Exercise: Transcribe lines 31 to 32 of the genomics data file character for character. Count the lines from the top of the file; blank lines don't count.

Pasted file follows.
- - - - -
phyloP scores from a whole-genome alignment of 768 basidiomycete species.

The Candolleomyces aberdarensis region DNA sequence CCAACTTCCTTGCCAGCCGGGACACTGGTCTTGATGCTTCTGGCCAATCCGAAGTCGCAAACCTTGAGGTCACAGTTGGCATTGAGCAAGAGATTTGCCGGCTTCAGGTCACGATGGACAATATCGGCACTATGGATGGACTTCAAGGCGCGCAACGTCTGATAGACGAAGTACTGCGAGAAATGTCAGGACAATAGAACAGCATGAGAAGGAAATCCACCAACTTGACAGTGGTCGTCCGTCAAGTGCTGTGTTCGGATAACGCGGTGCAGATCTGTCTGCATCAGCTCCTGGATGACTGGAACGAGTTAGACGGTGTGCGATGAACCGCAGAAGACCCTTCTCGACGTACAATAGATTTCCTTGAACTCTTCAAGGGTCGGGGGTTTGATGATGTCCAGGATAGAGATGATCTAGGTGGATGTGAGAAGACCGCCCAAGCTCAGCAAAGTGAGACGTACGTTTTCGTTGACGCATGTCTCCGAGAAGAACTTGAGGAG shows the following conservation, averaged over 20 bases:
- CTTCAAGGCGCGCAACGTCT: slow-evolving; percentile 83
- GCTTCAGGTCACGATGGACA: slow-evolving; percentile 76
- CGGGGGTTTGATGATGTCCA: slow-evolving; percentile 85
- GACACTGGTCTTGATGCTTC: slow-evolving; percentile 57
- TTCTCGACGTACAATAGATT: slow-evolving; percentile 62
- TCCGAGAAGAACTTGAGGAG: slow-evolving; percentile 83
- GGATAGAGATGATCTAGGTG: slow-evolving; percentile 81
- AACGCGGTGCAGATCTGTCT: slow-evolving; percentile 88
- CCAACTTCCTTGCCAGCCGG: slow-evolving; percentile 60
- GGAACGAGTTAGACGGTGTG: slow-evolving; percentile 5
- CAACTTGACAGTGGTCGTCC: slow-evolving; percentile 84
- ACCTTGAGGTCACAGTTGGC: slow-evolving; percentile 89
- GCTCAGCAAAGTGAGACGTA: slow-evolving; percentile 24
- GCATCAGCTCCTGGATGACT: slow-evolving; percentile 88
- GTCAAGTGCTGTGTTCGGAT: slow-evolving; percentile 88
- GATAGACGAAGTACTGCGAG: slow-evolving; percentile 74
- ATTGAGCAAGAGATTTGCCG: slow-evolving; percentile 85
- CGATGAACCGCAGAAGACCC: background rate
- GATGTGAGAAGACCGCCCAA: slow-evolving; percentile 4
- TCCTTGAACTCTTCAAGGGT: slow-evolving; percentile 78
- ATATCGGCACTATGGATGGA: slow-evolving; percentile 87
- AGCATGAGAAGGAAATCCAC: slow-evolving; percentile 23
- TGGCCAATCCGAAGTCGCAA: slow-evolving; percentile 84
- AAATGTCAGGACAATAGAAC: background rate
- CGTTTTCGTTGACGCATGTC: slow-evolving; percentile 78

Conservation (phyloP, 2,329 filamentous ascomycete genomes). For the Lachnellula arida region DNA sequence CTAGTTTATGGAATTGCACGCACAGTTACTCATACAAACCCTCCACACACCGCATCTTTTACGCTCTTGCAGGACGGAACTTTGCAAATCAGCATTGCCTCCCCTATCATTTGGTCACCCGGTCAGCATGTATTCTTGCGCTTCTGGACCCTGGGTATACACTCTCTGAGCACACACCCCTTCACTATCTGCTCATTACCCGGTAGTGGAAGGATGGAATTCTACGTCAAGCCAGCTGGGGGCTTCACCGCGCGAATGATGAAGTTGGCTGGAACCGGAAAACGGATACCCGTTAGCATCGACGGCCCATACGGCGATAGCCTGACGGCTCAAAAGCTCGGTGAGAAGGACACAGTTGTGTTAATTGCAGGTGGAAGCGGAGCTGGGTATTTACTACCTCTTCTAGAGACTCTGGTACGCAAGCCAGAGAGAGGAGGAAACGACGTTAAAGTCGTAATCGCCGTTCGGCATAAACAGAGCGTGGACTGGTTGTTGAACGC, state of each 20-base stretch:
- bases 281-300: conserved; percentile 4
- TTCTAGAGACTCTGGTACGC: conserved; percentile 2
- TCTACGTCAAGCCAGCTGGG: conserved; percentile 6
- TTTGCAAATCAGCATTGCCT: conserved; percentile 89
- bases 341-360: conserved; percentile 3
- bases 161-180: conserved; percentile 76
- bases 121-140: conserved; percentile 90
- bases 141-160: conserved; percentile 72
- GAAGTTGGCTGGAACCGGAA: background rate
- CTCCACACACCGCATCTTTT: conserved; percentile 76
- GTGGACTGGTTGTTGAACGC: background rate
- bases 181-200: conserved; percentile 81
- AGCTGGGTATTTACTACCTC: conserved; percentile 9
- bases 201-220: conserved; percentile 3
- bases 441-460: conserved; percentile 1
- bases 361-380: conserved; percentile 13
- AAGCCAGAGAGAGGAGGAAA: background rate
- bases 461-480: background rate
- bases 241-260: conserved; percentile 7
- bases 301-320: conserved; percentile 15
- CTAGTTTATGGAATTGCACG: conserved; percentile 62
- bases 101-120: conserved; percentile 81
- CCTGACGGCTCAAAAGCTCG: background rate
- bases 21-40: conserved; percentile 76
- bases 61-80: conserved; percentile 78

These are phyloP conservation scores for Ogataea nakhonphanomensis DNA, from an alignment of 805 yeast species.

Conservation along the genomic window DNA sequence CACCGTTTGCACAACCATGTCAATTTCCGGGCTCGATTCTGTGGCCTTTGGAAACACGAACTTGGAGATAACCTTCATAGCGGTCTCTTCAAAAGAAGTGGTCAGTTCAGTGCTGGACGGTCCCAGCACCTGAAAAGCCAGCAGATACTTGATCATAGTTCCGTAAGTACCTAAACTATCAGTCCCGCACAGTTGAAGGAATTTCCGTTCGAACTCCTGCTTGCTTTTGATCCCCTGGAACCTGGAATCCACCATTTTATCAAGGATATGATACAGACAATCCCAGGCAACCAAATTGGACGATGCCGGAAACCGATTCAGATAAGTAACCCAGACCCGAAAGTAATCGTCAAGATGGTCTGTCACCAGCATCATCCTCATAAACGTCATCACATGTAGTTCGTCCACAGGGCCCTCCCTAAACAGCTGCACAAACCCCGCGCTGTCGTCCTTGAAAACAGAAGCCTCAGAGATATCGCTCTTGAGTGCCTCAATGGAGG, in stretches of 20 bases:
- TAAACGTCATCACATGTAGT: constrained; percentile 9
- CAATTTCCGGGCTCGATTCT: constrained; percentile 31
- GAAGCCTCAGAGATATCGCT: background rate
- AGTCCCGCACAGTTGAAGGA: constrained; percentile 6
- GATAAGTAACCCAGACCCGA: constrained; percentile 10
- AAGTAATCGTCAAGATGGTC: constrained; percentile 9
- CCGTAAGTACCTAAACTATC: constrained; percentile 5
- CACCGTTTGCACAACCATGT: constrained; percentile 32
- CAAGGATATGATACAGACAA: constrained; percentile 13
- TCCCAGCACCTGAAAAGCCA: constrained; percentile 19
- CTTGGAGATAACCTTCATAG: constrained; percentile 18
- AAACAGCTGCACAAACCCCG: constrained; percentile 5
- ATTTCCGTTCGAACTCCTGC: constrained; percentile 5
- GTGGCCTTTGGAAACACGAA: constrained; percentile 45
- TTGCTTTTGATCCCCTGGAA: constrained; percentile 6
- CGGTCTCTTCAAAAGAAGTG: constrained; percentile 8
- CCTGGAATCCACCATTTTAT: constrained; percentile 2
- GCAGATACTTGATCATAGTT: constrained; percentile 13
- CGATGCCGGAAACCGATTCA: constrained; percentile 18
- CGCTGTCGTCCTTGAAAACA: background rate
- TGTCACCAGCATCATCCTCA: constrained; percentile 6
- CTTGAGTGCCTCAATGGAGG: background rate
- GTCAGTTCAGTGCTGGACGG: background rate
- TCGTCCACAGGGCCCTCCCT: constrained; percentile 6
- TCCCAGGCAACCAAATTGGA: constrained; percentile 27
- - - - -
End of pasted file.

- TCTACGTCAAGCCAGCTGGG: conserved; percentile 6
- TTTGCAAATCAGCATTGCCT: conserved; percentile 89